Qārūn (Korah) was one of Moses’ people, but he betrayed and oppressed them. (Al-Qasas 28:76)

by Fethullah Gülen on . Posted in Sūratu’l-Qasas (The Narrative)

User Rating:  / 30

إِنَّ قَارُونَ كَانَ مِن قَوْمِ مُوسَىٰ فَبَغَىٰ عَلَيْهِمْ
Qārūn (Korah) was one of Moses’ people, but he betrayed and oppressed them. (Al-Qasas 28:76)

It is written in some commentaries on the Qur’ān based on reports from God’s Messenger, upon him be peace and blessings, his Companions, and earliest scholars that Korah and Moses were cousins. This assertion may have been due to efforts to find a relationship between them in order to emphasize that although Korah was very close to Moses, he could not benefit from him. Actually, neither in the Qur’ān nor in the Sunnah is there a clear reference to this assertion. Therefore, we may consider the following points regarding the verse above:

1. Korah was possibly one from among the Children of Israel, because of which the Qur’ān says that Korah was one of Moses’ people. Or Korah was one from among those whom Moses, upon him be peace, called to his Message. Like Sāmirī (the Samaritan), Moses, upon him be peace, gave him special importance and desired his conversion. But Korah was able neither to take advantage of this close concern nor to use his wealth in the cause of gaining Paradise.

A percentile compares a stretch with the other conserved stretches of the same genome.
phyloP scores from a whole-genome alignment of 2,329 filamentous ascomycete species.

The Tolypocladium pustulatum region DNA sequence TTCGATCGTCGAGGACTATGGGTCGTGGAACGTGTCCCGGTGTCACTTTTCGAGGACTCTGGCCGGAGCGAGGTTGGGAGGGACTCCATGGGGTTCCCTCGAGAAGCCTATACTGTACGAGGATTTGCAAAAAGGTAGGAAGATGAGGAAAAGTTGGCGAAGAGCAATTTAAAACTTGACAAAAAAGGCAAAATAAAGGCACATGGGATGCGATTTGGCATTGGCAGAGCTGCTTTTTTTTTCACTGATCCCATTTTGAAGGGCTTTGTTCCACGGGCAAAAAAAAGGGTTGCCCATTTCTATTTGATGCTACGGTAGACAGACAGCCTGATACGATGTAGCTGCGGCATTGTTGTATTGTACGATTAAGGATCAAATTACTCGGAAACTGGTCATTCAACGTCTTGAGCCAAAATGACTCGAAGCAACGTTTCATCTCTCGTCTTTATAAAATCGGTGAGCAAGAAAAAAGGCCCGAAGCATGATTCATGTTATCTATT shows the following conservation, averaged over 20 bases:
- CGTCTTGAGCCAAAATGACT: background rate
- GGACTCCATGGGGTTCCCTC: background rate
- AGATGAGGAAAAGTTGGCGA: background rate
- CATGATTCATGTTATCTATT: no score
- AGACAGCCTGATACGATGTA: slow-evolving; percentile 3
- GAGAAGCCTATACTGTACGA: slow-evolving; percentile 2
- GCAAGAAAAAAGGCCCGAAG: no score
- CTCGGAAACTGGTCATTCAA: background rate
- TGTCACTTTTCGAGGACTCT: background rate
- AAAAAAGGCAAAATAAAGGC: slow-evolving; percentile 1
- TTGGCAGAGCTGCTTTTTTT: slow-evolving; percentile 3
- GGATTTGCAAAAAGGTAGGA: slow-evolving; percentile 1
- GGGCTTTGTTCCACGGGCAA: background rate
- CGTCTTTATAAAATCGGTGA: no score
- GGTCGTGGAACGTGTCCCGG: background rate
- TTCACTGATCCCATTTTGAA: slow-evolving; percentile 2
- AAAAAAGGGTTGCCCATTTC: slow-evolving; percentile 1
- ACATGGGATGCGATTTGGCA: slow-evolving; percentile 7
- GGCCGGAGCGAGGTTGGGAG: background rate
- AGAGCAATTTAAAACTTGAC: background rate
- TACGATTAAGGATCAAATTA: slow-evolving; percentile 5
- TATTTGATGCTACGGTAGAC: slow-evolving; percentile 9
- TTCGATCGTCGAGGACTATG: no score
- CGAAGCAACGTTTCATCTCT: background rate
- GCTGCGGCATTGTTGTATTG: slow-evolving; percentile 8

The verse continues:

We had granted him (Korah) such great treasures that their very keys alone were too heavy a burden for a company of strong people. (Al-Qasas 28:76)

We should point out that the Qur’ān is absolutely free of any lies or exaggeration, which is an implicit lie. Therefore, in the light of this Qur’anic expression we can guess the amount of Korah’s wealth, whose keys were too heavy for a company of strong people to carry.

2. The treasures ascribed to Korah in our day fill museums.

3. As for Korah’s attitude in the face the treasures that were granted to him, he became spoiled, behaved insolently, and exulted in his treasures. Therefore, some among his people warned him:

Do not exult in your wealth; surely, God does not love those who exult. (Al-Qasas 28:76)

However, Korah not only remained indifferent to this warning but also persisted in his deviance and said:

All this has been given to me only by virtue of a certain knowledge that I have. (Al-Qasas 28:78)

In fact, this attitude is not unique to Korah. There have been and are many people whose wealth has spoiled them and led them astray, and they have uttered and are uttering the same things in insolence and exultation. For this reason, it would be wrong and a restriction to suppose this manner as unique to Korah. For instance, there were many who desired to have the same amount of wealth as Korah and sighed, saying:

Ah, if we but had the like of what Korah has been given! Indeed he is one of tremendous good fortune! (Al-Qasas 28:79)

However, the Qur’ān describes the reaction of those who nourished that desire in the face of Korah’s being swallowed by the earth together with his wealth, as follows:

And on the morrow, those who had longed to be in his place the day before began to say: “Woe to us! (We had forgotten that) God enlarges provision for whom He wills of His servants, and straightens it (for whom He wills). Had God not been gracious to us, He would have made us too swallowed up. Woe to us! (for we had forgotten that) the unbelievers do not prosper.” (Al-Qasas 28:82)